Kinsey: Well, Ms. Dale used the words bewildered and confused. And I’m exactly that with her comments today. I think she’s already in revisionist history mode. I can pick on every one of the points she made and point to the fact that from the very beginning, the Skywalker properties invited the homeowners association out to see the projects they have completed, which are outstanding examples of environmental stewardship and good business practices.

That was years ago. This project was also approved years ago, so we were talking about minor revisions to the project. She says they didn’t want to do anything other than see the project through to a healthy outcome… then why did they on the last day drop a 50-page complaint from an attorney that’s known as a CEQA warrior with all the characteristics of a precursor to a lawsuit. Why did they say the project didn’t even belong on that property, that they wanted to move it out and suggested moving it out on to Highway 101?

There’s nothing about the actions of the association suggesting they were just neighbors trying to look after a handful of conditions.

It’s unfortunate they have threatened legal action because that’s apparently the time-stalling technique that has been used in so many instances in the Bay Area to discourage and destroy good projects with the cost of litigation.

Dale: Again, I remain rather astonished, because we have made no such threats, have no such intentions; we simply were doing what’s a normal recourse within the county.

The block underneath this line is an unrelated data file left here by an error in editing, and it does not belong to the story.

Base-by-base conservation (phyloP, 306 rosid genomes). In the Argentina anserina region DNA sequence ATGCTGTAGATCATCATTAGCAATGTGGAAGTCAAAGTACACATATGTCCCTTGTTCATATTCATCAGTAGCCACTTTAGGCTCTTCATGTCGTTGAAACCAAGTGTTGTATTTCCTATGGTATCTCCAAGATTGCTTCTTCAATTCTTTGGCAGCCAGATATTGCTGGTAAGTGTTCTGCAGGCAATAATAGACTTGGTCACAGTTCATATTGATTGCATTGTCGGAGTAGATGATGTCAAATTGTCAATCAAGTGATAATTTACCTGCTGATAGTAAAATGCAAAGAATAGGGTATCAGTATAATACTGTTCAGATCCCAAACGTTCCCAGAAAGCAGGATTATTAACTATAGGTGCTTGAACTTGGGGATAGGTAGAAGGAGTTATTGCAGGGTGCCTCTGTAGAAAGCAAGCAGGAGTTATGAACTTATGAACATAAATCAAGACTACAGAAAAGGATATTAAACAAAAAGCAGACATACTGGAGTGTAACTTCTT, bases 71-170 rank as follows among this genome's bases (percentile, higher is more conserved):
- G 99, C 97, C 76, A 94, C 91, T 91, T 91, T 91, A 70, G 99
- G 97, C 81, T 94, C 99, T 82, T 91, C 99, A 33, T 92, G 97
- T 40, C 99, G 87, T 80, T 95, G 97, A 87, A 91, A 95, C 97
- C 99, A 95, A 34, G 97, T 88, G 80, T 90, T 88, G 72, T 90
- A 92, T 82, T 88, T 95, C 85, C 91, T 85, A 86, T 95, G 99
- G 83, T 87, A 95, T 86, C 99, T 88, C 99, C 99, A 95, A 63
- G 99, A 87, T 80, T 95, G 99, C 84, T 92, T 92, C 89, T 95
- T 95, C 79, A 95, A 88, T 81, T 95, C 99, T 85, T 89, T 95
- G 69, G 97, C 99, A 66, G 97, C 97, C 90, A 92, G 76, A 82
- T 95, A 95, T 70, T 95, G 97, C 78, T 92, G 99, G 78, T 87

There was an attorney who did submit a letter reviewing the issues, and when you do an appeal of this sort, the entire planning commissioners’ records and decisions are all reviewed at once, that’s the entire purpose of it, so all issues are resolved at that level and not just some.

Communities not only have the right but I think the obligation to raise issues that may be of concern and problematic to the development before its built so they can be addressed.

Caller: I’m a Lucas Valley homeowner, and I want to be clear we’re not against the project, we’re against the location of the project. the infrastructure is simply not there to support a project of this scale.

We’d love to keep jobs in Marin and do things to grow the Marin economy, but it’s simply not feasible to have a project of that size, with Lucas Valley Road being a one-lane road, 3.5 miles from the freeway. There are so many other areas of Marin that could benefit from a project like this.

Kinsey: The specifics of the location were decided in the late ’90s, and they prevented up to 800 homes on the three ranches that are a combination of this project, and if the homeowners in the area would just look around, the neighborhood they’re living in were dairy farms 30 years ago as well, and improvements to Lucas Valley Road were made when their subdivisions went in.

The support infrastructure for this project would be far less than the potential for what would come after if we’re unable to get this project back on track.

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Author

Jon Brooks

Jon Brooks writes mostly on film for KQED Arts. He is also an online editor and writer for KQED's daily news blog, News Fix. Jon is a playwright whose work has been produced in San Francisco, New York, Italy, and around the U.S.